Dhanya Ravi and her unbreakable spirit

“I think my bones break but I have never been broken,” says Dhanya Ravi with conviction. The 28-year-old speaks with such light-hearted candour that her bubbly voice belies the trauma she has had to brave all her life. Born with the rare genetic disorder Osteogenesis Imperfecta (OI), commonly known as brittle bone disease, Dhanya, however, is made of sterner stuff and refuses to be hamstrung by impediments.

“I was diagnosed with OI on the 56th day after my birth. It was initially quite difficult for doctors to find out,” says Dhanya over phone from Bengaluru, where is settled. Brittle bone disease results in a person having fragile bones that break easily. Dhanya, who had consulted over 50 specialists across the country, says she has suffered over 300 fractures since birth but that the frequency has reduced considerably. “The impact of the disorder is at its worst during one’s teenage years,” she says. But the gritty woman, a native of Palakkad, has learnt to tide over obstacles. Today, she is a motivational speaker and a freelance content writer for whom “the Internet is my world.” She loves to spend her time “networking” and staying connected with her friends and the world.

But it used to be much worse. “At one point of time, something as ordinary as sneezing or a loud noise, say a horn blaring or a pressure cooker going off, was enough to cause a fracture,” she says. The immediate care would be rodding or using a cast, in line with common treatment for any fracture and, of course, painkillers. But Dhanya says she has, over the years, gotten so used to the pain that she has long stopped taking painkillers. “Earlier, I used to immediately go to a doctor but I don’t do even that now,” she says with a laugh.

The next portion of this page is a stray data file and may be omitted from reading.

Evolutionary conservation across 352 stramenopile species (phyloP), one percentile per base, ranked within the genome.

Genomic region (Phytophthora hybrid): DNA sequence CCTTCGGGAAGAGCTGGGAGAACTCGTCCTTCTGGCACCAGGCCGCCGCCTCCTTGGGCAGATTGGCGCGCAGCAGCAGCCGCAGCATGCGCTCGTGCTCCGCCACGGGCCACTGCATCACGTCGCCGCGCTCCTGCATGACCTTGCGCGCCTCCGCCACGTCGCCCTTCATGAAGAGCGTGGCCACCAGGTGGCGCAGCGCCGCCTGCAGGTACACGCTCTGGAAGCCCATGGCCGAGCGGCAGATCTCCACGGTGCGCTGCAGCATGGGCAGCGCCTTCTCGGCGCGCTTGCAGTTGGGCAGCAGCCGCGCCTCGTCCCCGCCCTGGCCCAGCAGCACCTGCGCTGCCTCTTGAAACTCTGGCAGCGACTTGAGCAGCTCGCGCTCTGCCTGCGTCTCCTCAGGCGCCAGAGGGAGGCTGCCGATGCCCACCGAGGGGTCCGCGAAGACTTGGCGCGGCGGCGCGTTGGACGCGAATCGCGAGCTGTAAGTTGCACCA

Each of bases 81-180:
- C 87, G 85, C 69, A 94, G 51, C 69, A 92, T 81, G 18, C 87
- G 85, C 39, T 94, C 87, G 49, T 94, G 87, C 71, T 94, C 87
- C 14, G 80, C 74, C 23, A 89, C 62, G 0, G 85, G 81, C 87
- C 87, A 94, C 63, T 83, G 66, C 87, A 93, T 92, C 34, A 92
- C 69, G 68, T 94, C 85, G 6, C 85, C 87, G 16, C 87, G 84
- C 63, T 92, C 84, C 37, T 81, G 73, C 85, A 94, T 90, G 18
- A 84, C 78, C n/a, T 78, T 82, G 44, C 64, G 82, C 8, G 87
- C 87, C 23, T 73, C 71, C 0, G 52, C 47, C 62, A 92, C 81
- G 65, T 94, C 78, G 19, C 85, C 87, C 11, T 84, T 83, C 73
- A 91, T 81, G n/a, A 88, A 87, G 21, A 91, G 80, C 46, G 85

She had to seek home-schooling as her condition prevented her from attending a regular school. “Things maybe better now but back in my day, I was denied mainstream schooling.” But she bravely soldiered on, reading and writing as she was adamant that she had to stand on her own legs. Travelling is not easy but Dhanya prefers to get out of her comfort zone whenever she can. “It is indeed risky but I have to face it because I firmly believe that I shouldn’t waste today worrying about the pains of tomorrow.” Inside her house, her wheelchair, which she calls her “BMW” is of much assistance, while she makes use of strollers for kids when stepping outside.

Though residing in Bengaluru, Dhanya says she’s “very much in touch with Kerala” and travels to the State whenever possible. Her family has inevitably been a pillar of support and Dhanya, who stays with her parents, her elder brother and his family, thanks them for standing by her ever.

There’s no permanent cure for OI and its one of her wishes to bring in a policy where in doctors make screening for genetic diseases mandatory right at the early stages of pregnancy. Dhanya is also an active member of city-based community initiative Amritavarshini Charitable Society, which aims to lend assistance to those afflicted with the disorder. She also spends much of her time participating in awareness campaigns as she feels “people should know about genetic diseases well” to help early detection.

Dhanya has doubtless been an inspiration for many, but what about her inspirations in life? “(laughs) To be frank, I really do not have any role models as such, however, there are many good things to learn from each person. I believe we should be our own role model.” She chirply says the secret to her positivity and energy is simply because of a sense of “contentment.” “I have been very happy. Despite all the pain and difficulties I had to go through, I’m content with myself,” she says.

Dhanya is in the city as part of the ongoing International Autism Conference hosted by CADRRE, The Autism Centre, where she speaks on ‘How I embrace myself and my life’ today.

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Printable version | Jan 19, 2022 10:46:01 PM |

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